The two TriBeCa roomies are perfectly cast, too. Maika Monroe plays Erica, the city girl who admonishes naive Francis McCullen (  Chloë Grace Moretz ) that when you find a purse left  on the subway, you don’t return it. You call the bomb squad. Erica has all the best lines and the most moxie. The loft is a gift from Erica’s father. Her answer to most problems is a colonic spa day! Moretz’s heart-shaped face and big eyes make Frankie, who just lost her mother, a vessel to victimize. Greta takes her to atmospheric sanctuaries to light candles. She tells Frankie that her husband played the  church organ here. Her only daughter is in Paris. Loneliness haunts her, so Frankie helps her pick out a rescue dog.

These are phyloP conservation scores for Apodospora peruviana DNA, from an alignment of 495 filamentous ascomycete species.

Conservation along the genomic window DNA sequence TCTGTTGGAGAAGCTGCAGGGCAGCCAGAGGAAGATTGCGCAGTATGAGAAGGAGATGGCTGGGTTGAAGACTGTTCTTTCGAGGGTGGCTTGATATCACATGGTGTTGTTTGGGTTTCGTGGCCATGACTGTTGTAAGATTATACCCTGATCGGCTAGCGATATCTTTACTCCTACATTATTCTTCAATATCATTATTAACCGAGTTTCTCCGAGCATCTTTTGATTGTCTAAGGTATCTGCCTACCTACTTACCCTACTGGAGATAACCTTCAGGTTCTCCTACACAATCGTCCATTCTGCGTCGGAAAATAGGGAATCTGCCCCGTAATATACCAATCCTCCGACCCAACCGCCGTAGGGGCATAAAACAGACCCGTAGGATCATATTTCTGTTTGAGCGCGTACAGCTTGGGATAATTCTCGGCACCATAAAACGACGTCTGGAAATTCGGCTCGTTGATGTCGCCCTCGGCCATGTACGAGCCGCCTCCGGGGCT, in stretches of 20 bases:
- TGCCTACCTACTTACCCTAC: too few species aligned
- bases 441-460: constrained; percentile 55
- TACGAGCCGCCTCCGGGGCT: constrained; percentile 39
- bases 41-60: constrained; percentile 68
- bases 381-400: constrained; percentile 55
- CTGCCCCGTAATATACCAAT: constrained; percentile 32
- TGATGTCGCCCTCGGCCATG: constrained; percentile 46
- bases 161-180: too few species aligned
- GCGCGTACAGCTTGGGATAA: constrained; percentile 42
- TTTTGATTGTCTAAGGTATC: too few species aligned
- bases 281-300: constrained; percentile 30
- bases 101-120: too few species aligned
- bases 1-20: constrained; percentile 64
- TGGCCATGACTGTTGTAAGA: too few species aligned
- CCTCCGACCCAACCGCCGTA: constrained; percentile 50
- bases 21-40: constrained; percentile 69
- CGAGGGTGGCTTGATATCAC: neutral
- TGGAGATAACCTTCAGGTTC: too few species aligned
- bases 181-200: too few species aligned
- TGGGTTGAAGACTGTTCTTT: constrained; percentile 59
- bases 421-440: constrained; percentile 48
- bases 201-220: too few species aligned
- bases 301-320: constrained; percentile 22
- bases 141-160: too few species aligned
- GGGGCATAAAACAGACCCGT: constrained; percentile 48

There is a terrific elevator scene with drug induced closing walls and up and down vehicle thrills. The musical score makes the film, beginning and ending with “ Where are you? Where have you been without me?  I thought you cared about me…” and ending with the same Frank Sinatra song. The award-winning Javier Navarrete uses classical music, lullabies, and dance rhythms to underscore Ray Wright and Neil Jordan’s modern-gothic tale.  The refrain “ Where is my happy ending ?” may just set a sequel in place for next Halloween.

“Clouds of Sils Maria”